When Does Hypertrophic Cardiomyopathy Develop?
HCM patients can be diagnosed at any age, from birth to age 80+, there are even cases of those in their 90's with new diagnoses.
Although hypertrophy may be present at birth or in childhood, it is much more common for the heart to appear normal then. Occasionally, hypertrophic cardiomyopathy is the cause of a stillbirth. It can also develop during infancy, with heart failure, which is sometimes fatal. Most commonly in these poor outcomes HCM is present as part of a syndrome or one of the many HCM spectrum disorders rather than the more common sarcomeric mutations.
Most commonly, hypertrophy develops in association with growth and is usually apparent by the late teens or early twenties. Once hypertrophy appears, there is rarely a significant change in muscle thickness in the years of adult life. Other aspects of the heart may change over time including condition of the mitral valve, degree of obstruction, and left atrial size.
Children and adolescents with HCM usually come to attention when:
- A family screening is performed after an adult in the family is found to be affected.
- A doctor observes a heart murmur and the patient is evaluated by a cardiologist.
- An abnormal ECG is found before a medical procedure.
- The person appears to have athletically-induced asthma, and is given more advanced screening.
The average age of diagnosis within the HCMA database is 39 years. About half of adults with HCM present with symptoms. In the other half, the diagnosis is made during family screening or following the detection of a murmur or abnormality on routine electrocardiogram (ECG).
A growing number of HCM patients are being identified later in life and are referred to as "adult onset." In older medical literature, the occurrence of adult onset HCM appeared rare; now we know it to be far more common. As a result, the HCM specialists now encourage those with a family history of HCM, who have not had genetic testing, to be screened every 5 years after the age of 25, for the rest of their lives. If symptoms occur sooner, they are urged to be screened sooner.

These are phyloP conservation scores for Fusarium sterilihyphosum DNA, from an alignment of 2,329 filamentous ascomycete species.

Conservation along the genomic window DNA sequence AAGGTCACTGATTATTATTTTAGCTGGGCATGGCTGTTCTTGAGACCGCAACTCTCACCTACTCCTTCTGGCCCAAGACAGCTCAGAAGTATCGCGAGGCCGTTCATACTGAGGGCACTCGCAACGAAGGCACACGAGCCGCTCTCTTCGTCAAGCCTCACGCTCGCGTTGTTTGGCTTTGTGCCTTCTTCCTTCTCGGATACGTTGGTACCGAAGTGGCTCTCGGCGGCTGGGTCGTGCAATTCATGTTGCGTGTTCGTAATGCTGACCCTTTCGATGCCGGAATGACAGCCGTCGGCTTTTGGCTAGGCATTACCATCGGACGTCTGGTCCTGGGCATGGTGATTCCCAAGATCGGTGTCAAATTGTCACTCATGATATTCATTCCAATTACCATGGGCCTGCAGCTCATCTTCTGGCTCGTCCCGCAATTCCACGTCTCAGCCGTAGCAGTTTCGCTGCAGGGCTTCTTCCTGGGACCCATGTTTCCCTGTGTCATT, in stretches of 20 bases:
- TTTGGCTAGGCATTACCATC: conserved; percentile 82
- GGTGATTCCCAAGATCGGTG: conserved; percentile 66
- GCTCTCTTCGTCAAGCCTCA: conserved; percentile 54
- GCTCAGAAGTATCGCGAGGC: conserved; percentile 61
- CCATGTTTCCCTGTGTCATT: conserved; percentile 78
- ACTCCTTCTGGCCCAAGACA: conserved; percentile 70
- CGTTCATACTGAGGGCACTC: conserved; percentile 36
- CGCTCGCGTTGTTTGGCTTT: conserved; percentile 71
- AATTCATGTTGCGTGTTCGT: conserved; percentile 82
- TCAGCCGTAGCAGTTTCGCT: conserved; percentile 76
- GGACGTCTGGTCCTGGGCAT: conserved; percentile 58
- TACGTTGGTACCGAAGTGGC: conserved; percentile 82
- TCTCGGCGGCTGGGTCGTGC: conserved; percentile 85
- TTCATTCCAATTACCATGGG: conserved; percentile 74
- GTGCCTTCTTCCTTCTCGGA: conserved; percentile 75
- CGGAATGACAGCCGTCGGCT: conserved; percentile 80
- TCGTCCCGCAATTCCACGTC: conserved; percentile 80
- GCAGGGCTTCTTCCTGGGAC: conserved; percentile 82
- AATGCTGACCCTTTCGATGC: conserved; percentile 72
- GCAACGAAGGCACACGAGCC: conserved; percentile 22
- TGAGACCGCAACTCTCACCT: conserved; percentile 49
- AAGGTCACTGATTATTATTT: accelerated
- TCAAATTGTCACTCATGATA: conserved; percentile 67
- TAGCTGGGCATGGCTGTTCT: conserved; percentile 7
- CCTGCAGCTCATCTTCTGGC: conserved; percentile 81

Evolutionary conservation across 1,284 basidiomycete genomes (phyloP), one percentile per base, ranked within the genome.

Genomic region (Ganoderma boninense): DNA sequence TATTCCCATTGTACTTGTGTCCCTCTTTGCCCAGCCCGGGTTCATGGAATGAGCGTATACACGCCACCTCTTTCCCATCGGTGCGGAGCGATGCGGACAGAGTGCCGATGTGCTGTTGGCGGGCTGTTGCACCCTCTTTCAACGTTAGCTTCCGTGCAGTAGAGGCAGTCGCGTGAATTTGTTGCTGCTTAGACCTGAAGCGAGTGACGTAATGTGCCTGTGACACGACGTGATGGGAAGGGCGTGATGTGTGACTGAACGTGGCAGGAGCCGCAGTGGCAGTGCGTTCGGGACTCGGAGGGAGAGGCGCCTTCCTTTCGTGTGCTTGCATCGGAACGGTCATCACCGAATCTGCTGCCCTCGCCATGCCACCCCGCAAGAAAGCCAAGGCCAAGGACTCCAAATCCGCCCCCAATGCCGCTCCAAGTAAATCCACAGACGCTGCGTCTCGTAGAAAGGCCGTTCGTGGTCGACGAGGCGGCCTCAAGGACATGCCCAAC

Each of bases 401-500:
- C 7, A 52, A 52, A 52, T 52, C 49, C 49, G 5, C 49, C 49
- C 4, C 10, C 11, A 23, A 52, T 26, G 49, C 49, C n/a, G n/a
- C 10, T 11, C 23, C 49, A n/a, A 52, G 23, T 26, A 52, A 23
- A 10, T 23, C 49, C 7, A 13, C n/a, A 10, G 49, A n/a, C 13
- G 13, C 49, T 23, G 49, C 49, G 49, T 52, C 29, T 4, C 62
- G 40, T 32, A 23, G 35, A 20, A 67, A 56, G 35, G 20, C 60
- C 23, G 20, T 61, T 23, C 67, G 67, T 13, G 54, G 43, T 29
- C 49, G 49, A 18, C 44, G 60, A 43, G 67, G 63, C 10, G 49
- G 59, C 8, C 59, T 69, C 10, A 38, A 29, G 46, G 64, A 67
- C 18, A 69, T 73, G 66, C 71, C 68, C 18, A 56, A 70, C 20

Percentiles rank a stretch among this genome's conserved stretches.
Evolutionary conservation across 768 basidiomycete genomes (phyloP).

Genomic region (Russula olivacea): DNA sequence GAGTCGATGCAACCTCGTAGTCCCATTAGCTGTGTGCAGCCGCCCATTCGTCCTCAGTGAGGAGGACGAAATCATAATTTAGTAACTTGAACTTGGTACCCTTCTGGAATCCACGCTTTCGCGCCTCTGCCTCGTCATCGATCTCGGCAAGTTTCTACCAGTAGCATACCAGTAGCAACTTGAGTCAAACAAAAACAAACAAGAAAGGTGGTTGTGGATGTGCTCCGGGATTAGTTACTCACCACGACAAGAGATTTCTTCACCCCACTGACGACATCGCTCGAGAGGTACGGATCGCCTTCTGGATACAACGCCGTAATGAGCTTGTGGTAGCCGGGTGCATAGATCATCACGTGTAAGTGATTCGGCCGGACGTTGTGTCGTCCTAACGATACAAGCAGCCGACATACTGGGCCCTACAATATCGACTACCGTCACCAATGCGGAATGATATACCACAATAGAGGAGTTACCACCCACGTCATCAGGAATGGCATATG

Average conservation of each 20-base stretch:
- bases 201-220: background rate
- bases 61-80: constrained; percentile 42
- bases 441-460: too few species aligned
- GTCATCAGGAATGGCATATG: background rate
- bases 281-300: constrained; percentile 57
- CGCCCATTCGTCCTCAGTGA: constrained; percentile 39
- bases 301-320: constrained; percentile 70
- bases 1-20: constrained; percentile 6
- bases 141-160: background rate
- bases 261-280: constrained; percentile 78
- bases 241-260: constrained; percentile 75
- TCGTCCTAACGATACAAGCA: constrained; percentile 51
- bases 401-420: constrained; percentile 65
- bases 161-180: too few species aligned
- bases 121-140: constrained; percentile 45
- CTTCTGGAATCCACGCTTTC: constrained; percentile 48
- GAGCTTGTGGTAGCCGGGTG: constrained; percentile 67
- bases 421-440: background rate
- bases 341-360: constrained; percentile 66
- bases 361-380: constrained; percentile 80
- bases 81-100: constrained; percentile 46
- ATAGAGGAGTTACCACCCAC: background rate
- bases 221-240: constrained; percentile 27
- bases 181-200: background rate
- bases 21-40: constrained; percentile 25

For screening information see Family Screenings under "How to screen for HCM".
Maron, B.J. and Salberg, L. Hypertrophic Cardiomyopathy: For patients, their families and interested physicians. Blackwell Futura: 1st edition 2001,81 pages; 2nd edition 2006, 113 pages; 3rd edition pending publication 2014
Gersh, B.J., Maron, B.J., Bonow, R.O., Dearani, J.A., Fifer, M.A., Link, M.S., et al. (2011). 2011 ACCF/AHA guidelines for the diagnosis and treatment of hypertrophic cardiomyopathy. A report of the American College of Cardiology Foundation/American Heart Association Task Force on practice guidelines. Journal of the American College of Cardiology and Circulation, 58, e212-260.
Maron BJ, McKenna WJ, Danielson GK, Kappenberger LJ, Kuhn HJ, Seidman CE, Shah PM, Spencer WH, Spirito P, ten Cate FJ, Wigle ED. American College of Cardiology/European Society of Cardiology Clinical Expert Consensus Document on Hypertrophic Cardiomyopathy. A report of the American College of Cardiology Task Force on Clinical Expert Consensus Documents and the European Society of Cardiology Committee for Practice Guidelines Committee to Develop an Expert Consensus Document on Hypertrophic Cardiomyopathy. J Am Coll Cardiol 2003;42:1687-1713 and Eur Heart J 2003;24:1965-1991.